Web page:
Fire-fighting versus Sitting under a Tree

Image Credit: Official U.S. Navy Imagery

I attended a creativity workshop a few weeks ago at work. During a group discussion, we talked about the issue of time pressures as an obstacle to creativity. The busyness of work makes it so easy to fall back on the same mindless habitual patterns instead of coming up with creative and better methods of working. I shared two metaphorical images during the discussion which I will elaborate further in this blog post.

Too much time in life and in the workplace is spent fire-fighting and not enough time is spent sitting under the tree. Fire-fighting is both mentally and physically exhausting. This is because we are always reacting to the situation rather than responding to it. There is a certain adrenaline high when fire-fighting crises and conquering them, but due to it being so energy draining, it reduces the time required to sit under the tree to contemplate and come up with creative responses to our challenging problems.

You don’t have to fight all the fires in your life. Sometimes you have to let some fires burn themselves out. It takes discernment to identify which fires to tackle and which ones to ignore. Busyness doesn’t always result in productivity. Discernment comes from taking regular time-outs to sit under the tree to reflect, recharge, renew, rest and reconnect.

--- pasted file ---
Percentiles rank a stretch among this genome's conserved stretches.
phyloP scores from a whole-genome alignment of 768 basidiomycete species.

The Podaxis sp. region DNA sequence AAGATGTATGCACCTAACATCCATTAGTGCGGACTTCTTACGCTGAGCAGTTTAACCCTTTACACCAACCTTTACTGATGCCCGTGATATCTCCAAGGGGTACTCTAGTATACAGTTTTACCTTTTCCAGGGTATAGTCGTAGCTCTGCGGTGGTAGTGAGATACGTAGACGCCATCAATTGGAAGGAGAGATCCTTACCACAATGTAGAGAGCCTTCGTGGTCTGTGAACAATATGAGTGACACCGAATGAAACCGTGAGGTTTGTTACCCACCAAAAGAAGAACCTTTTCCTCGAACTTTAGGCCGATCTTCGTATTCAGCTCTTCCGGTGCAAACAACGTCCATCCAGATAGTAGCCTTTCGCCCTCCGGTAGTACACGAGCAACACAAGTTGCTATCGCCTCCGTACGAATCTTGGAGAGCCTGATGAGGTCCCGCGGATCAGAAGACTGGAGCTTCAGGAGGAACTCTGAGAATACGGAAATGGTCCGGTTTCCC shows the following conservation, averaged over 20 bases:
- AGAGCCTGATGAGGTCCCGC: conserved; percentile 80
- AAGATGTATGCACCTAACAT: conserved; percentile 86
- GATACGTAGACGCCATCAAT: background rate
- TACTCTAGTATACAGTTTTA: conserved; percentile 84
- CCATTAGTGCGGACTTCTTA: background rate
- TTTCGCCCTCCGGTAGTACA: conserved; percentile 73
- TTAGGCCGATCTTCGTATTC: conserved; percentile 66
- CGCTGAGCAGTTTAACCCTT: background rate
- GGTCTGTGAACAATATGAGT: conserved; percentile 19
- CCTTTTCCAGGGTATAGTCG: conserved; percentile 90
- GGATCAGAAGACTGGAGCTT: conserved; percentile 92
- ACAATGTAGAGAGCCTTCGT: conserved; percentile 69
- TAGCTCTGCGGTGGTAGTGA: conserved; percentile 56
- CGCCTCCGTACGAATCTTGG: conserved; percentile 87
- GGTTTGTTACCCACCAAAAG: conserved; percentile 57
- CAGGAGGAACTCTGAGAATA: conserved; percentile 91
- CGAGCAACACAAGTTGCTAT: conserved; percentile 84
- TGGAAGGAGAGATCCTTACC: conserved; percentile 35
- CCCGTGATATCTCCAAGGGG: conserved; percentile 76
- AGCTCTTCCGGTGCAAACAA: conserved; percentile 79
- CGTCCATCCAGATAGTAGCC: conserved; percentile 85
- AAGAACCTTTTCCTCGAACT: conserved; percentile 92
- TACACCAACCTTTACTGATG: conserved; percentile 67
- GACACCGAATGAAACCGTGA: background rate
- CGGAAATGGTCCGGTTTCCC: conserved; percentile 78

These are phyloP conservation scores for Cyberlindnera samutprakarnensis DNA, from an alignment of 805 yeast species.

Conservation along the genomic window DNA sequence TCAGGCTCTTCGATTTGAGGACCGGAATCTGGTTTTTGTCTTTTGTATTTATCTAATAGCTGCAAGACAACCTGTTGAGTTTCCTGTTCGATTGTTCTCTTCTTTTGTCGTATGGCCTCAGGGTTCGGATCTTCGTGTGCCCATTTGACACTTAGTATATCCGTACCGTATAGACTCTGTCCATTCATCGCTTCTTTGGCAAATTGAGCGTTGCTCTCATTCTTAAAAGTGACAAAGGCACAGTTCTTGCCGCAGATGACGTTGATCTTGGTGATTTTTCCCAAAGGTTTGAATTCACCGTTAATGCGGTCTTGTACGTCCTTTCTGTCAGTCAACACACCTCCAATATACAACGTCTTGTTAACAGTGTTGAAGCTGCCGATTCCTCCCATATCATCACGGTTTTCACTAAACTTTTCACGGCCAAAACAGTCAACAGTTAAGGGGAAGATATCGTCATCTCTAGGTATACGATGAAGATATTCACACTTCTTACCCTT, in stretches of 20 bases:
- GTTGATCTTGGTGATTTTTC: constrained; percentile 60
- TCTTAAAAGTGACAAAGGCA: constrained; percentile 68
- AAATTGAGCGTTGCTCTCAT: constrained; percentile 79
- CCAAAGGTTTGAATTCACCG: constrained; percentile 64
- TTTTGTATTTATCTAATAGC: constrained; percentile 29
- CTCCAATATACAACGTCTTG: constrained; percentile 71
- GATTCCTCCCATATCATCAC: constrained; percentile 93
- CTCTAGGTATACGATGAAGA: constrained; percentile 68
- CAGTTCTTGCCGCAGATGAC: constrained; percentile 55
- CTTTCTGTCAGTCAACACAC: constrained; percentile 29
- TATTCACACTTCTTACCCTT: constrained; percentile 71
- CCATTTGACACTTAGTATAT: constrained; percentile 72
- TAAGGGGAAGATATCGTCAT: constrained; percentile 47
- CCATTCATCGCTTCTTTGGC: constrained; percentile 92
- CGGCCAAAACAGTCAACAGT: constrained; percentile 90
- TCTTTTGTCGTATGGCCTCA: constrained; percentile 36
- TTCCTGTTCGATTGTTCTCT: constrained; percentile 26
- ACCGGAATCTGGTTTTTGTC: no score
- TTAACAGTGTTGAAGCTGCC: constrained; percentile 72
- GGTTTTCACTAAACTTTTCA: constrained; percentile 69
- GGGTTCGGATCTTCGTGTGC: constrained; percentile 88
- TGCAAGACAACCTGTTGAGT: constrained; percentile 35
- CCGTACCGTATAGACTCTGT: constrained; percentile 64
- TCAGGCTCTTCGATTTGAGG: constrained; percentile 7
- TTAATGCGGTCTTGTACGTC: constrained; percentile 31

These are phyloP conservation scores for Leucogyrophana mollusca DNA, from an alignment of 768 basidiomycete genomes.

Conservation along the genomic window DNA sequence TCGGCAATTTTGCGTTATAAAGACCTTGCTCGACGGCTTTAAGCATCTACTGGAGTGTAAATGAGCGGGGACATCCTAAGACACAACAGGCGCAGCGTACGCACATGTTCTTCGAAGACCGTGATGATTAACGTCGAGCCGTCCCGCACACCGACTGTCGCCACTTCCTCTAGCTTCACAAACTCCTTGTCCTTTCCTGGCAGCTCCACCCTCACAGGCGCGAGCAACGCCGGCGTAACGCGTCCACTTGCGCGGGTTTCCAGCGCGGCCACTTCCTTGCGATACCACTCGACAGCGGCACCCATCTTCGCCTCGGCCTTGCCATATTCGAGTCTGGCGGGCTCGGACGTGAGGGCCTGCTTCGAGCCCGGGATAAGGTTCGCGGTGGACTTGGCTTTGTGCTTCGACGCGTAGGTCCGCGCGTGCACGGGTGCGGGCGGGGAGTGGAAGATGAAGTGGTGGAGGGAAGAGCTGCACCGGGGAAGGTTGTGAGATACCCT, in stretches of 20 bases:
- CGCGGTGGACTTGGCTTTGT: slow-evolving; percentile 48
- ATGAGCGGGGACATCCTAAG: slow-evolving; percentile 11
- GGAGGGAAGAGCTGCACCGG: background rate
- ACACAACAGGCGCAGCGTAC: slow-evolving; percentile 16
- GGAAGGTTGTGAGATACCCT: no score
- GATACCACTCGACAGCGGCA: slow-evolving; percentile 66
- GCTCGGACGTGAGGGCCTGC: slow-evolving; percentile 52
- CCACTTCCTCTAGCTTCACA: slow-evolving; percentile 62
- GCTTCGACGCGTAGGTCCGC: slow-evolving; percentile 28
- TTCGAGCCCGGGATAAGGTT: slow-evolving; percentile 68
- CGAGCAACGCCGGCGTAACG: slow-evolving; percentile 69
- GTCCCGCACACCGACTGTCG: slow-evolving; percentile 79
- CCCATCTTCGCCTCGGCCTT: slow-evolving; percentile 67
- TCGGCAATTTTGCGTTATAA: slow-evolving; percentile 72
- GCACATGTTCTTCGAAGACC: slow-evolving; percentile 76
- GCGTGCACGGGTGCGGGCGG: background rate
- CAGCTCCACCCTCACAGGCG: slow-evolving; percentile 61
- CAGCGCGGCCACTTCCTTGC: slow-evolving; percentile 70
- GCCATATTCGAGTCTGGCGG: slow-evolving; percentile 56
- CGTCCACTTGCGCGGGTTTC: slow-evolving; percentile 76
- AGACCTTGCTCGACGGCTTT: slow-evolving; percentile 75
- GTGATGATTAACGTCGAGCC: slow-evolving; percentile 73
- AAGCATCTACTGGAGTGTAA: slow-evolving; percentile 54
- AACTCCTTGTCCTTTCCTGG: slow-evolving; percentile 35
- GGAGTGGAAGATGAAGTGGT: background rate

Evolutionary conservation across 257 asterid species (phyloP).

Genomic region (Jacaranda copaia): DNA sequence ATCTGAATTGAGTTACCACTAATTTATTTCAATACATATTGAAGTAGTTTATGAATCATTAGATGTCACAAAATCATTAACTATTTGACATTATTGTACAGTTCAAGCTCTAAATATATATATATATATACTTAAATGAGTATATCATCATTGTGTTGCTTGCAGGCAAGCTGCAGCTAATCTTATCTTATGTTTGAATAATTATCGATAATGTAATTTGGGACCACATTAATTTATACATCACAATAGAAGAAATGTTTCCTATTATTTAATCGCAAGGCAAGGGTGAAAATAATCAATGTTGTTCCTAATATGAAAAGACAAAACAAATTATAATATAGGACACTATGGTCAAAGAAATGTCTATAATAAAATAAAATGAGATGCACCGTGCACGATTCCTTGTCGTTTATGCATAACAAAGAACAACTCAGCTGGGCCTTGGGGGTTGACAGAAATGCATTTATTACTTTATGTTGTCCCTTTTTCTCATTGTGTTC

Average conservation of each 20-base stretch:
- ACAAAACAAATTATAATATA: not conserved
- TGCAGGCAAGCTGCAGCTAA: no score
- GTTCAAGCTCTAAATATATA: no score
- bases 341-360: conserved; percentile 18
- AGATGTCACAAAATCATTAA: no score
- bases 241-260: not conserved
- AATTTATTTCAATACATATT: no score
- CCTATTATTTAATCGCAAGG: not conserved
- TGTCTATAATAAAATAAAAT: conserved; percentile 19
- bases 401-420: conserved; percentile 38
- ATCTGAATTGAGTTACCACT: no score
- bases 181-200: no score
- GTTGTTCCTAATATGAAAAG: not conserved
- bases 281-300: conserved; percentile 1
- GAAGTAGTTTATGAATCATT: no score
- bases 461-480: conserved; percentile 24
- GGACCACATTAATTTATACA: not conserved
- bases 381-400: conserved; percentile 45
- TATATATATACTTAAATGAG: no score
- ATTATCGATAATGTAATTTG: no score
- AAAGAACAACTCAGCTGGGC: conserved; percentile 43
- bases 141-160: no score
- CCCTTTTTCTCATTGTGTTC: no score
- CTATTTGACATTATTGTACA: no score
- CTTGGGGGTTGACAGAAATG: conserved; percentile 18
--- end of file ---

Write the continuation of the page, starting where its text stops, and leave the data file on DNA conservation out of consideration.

Image Credit: One Tiny Spark

The story goes that Isaac Newton was under an apple tree when he saw an apple fall from the tree. What he witnessed sparked a creative insight which led to his theory of gravity. Taking the time-out to contemplate allowed him to make the creative connection needed to solve a problem which he had. You don’t have to literally sit under a tree, although that is not a bad idea, but you do need regular time-outs from the same environment to contemplate and reflect. You need to sometimes get away from life’s trenches in order to see clearly.

Two benefits of regular time-outs {metaphorically or literally sit under the tree}:

(1) It enables you come up with creative fire-prevention ideas, if you maximise this contemplative sessions. These fire-prevention ideas enable you to spend less time fire-fighting because you move from always being in continuous crisis mode to a more strategic and proactive mode.

(2) it allows you to have the contemplative space to develop better and more effective / creative ways to fire-fight instead of using the same methods that have been unproductive. You can’t always plan for all consequences or outcomes but you can be prepared to cope with the unexpected.

One reply on “Fire-fighting versus Sitting under a Tree”

This is definitely an interesting piece, Prof. I can relate to the frustration of investing so much in trying to fight the fires instead of taking time to sit under the tree. These days I hear myself too often say ‘I don’t have time to stop’ and if I’m being honest with myself, it hasn’t really meant that I’ve been more productive or pleased with my results. I guess the important thing is to strike a balance in how much time to sit versus how much time to fight, and then which ones to fight. Hindsight is always 20/20, and now all I can do is try harder next academic year, but try it in a different way.

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